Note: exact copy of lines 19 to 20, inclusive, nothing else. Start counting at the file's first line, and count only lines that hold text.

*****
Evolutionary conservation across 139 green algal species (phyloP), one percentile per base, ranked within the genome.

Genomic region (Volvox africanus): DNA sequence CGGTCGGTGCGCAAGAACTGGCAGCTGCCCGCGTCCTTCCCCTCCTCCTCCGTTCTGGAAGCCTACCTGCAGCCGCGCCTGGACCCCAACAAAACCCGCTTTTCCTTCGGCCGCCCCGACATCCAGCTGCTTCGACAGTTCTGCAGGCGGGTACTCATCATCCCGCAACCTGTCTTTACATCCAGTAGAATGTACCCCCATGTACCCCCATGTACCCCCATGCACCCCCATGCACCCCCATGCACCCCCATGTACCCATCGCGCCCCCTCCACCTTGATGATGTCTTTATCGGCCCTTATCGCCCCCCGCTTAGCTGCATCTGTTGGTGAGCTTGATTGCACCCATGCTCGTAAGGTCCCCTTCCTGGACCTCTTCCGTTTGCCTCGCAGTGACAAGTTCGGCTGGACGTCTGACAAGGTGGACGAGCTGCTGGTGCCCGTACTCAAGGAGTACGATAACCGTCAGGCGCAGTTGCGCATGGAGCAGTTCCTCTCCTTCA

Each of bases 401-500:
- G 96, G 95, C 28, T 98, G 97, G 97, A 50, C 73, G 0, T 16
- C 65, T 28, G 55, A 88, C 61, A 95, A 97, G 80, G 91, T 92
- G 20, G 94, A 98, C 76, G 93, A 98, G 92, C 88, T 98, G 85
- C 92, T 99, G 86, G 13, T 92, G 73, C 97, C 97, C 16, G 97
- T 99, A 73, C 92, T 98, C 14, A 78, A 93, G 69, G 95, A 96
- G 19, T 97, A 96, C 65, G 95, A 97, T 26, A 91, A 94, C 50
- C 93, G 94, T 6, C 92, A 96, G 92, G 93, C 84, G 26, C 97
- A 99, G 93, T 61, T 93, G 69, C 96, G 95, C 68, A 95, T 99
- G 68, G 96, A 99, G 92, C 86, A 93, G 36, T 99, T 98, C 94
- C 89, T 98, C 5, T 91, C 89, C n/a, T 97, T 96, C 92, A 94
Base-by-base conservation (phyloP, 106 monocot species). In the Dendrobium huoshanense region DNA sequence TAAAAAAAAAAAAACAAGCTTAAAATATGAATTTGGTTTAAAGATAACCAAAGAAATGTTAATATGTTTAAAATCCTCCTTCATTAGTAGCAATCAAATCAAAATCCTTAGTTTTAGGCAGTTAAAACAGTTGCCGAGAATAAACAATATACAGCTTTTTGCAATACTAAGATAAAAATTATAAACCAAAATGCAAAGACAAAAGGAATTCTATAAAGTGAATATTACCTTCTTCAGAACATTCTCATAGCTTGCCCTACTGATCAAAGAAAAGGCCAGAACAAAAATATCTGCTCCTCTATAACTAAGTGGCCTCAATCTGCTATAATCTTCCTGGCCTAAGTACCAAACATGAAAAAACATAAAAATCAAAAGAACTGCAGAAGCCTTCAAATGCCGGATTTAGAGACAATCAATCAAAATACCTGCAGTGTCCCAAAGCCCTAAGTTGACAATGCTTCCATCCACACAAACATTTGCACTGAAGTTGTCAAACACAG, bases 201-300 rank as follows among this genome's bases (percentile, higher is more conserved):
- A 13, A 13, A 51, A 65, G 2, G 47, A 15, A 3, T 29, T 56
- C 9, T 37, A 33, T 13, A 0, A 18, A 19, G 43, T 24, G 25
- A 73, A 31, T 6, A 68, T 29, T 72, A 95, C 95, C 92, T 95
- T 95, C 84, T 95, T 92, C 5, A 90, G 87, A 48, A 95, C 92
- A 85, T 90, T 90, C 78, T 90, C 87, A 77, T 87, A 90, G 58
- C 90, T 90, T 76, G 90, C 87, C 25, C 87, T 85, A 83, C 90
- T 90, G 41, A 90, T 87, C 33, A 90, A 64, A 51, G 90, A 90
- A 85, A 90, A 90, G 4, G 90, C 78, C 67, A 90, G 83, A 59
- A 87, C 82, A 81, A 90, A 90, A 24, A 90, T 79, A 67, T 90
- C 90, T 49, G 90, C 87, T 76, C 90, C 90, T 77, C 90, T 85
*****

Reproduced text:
- A 85, T 90, T 90, C 78, T 90, C 87, A 77, T 87, A 90, G 58
- C 90, T 90, T 76, G 90, C 87, C 25, C 87, T 85, A 83, C 90